Why don’t you wear Mitsouko? Is it because it’s a woman’s scent?
Male, female, men’s fragrance, woman’s fragrance – it’s all very conventional. People say: “Woody notes for boys and flowers for girls.” But why? If you go to the Middle East, men are very happily wearing rose oil or orange flower. Once, I was in Dubai in a room filled with men and I smelled Mitsouko! To me, scent doesn’t have a gender. Why do you wear a fragrance? For your own pleasure, to have fun, to feel good.
When it comes to choosing a perfume, the process is quite romantic and emotional. Is it the same when designing one?
I’m so happy you said it’s emotional, because that is exactly how I feel! Every single fragrance you design has a story; either you made it up or someone else inspired it. But when you start the creative process, you put a lot of your emotion and feelings in, especially when selecting raw materials. You have to be acquainted with those materials to a certain extent, emotionally.
You’ve said before that the flowers speak to you. What does that mean exactly?
You do your research! Well, I did say that, I don’t deny it – and I was sober when I said it, too! But it is, nevertheless, the truth. When you don’t source, you don’t see the entire scope and magic of an ingredient. When you do source, you go to the fields to talk to the farmers and the growers. You see that there is an emotional attachment with those flowers. Since you use them to express yourself, they’d better talk to you, otherwise you are using them without a purpose.
Can you give an example of that unique form of communication?
When I first said that they speak to me, I was referring to the lavender oil for the top note of Mon Guerlain. When you smell this little blue flower, you have a sense of humility and simplicity. But to me, she said, “I’m the image of truth.” Don’t ask me why. When I first started sourcing, I was buying jasmine sambac for one of Jean-Paul’s formulas; I had no connection to it, I was just buying it. But then, after years of going to India, I noticed people were making necklaces from jasmine sambac. You offer those necklaces at weddings, festivals and temples, or if you greet a family member at the airport. To me, these flowers suddenly got real. I saw that they celebrate love, fun and joy, family and friendship, and they even transport your secret wishes to gods. And that’s when the flower started speaking to me. The social skill, the strength, the hope, the love people express with that flower is amazing. The flowers give me a feeling, an impression.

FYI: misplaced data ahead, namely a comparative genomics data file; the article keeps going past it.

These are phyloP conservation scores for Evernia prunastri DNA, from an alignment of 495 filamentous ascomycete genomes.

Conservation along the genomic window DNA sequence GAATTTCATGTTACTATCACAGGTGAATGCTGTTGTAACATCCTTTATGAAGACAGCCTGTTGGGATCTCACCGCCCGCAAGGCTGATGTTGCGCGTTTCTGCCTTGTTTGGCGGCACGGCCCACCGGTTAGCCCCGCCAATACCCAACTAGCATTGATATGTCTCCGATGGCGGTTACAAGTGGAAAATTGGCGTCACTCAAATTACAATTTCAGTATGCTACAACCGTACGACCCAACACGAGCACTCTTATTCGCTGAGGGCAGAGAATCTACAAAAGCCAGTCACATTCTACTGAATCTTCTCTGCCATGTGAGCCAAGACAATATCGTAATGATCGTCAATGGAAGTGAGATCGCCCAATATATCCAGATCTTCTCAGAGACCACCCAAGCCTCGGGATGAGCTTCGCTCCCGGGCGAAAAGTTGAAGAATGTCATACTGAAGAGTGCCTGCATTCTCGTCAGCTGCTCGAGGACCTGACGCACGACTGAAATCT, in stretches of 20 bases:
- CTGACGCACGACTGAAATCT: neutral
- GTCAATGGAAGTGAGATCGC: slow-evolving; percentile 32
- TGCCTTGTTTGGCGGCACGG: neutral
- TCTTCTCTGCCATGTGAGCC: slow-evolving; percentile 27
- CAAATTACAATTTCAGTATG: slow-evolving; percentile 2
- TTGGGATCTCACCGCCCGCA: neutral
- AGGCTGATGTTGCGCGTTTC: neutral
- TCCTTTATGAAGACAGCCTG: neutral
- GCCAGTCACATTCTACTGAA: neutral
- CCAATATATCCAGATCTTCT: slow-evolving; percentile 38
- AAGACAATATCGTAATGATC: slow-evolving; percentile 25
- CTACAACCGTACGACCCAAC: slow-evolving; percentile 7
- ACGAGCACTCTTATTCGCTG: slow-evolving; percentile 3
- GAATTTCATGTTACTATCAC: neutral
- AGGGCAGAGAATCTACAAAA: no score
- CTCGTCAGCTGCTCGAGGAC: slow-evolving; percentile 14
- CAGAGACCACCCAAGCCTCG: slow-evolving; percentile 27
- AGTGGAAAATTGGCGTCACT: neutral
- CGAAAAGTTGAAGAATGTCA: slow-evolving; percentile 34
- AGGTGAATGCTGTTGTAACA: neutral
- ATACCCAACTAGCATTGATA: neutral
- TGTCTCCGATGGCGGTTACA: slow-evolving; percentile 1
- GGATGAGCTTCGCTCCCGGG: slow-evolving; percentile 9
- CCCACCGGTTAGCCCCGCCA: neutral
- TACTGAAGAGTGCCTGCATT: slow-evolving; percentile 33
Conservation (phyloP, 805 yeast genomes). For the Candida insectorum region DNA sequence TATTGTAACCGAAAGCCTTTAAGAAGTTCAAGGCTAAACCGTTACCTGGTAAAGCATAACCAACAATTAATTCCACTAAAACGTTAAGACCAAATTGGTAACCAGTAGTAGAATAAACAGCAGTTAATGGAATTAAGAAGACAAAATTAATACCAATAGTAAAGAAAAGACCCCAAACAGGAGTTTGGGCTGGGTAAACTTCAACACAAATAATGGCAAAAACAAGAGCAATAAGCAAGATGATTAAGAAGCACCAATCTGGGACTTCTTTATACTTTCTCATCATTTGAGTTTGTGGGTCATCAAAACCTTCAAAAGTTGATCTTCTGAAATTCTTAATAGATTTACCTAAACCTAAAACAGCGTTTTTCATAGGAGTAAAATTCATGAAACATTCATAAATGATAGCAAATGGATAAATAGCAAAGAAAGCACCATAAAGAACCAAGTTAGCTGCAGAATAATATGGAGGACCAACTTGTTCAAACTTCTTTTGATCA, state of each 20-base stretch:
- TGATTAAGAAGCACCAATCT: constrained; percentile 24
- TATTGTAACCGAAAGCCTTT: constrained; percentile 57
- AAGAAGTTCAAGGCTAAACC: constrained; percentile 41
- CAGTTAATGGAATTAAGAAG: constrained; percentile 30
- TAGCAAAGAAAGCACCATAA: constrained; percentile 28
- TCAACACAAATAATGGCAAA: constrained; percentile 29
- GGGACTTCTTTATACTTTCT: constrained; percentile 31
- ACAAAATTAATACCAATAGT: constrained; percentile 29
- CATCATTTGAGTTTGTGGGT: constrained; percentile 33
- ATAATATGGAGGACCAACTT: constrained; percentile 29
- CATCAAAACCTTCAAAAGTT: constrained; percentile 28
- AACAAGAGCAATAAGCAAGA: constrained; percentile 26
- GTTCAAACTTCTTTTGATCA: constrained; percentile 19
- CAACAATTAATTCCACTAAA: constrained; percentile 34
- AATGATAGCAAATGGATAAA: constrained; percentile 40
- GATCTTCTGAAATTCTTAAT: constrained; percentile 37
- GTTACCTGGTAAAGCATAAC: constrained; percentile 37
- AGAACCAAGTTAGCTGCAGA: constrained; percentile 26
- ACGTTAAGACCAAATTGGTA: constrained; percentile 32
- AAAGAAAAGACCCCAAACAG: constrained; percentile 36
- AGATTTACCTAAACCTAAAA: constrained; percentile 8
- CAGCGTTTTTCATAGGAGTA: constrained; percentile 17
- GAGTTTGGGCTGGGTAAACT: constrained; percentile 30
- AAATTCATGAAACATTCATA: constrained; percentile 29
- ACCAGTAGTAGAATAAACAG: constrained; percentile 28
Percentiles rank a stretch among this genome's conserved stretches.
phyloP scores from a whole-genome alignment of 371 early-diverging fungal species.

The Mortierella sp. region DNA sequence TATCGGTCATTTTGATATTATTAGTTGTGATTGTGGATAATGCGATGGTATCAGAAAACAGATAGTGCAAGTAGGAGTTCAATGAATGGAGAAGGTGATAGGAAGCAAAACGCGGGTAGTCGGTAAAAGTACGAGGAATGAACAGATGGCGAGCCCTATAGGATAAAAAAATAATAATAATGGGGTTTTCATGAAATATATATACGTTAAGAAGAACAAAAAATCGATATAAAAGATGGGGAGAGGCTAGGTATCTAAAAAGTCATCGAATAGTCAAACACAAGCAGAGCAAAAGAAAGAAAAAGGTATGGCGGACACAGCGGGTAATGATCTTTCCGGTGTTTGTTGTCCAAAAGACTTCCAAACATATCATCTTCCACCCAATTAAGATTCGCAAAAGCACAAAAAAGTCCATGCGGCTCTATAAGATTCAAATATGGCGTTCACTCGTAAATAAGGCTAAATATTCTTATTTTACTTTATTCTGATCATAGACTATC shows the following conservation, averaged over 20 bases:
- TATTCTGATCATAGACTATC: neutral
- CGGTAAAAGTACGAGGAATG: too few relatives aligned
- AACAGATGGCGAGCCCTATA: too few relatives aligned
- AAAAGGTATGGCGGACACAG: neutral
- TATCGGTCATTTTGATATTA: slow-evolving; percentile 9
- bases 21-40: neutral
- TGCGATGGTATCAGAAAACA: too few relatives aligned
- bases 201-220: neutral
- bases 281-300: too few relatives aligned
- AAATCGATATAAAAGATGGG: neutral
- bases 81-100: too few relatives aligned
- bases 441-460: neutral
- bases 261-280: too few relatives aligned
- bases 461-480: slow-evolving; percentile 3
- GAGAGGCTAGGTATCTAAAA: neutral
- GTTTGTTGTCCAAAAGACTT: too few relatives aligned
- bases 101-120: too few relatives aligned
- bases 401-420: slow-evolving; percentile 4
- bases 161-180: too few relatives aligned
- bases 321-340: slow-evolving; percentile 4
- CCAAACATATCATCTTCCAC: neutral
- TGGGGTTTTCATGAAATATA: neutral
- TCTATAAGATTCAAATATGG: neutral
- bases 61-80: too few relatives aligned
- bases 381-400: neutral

Going back to Mon Guerlain, what is the relationship between the fragrance and Angelina Jolie, the “face” of the perfume?
She’s not quite the face of the fragrance; she’s a partner of the fragrance. When I started the design of Mon Guerlain, there was no Angelina Jolie. I designed a portrait celebrating women and if you want to address a portrait truthfully, you start with truth. This is why there is lavender. The first Mon Guerlain Eau de Parfum was created without Angelina Jolie, but when she began to collaborate with us, she was involved in it all – from the bottle design to the communication. After that, I met her. We shared our stories and we spoke about her on the fields fighting as a United Nations ambassador for refugees, battling violence against women and children. After meeting her, getting to know her and seeing how extraordinary she is as a human being, I created the second version: Mon Guerlain Eau de Parfum Florale, with an overdose of jasmine sambac for all the reasons I mentioned before. So, in fact, there is a before-and-after Angelina Jolie.
What was it like, working with her?
You know, it isn’t in my normal routine to meet a big celebrity from Hollywood, so I didn’t know what to expect. But, believe me – big wow. You have somebody with convictions, somebody who is strong and who shares her vision. She is very impressive.
This feature originally appeared in July/August print issue of #legend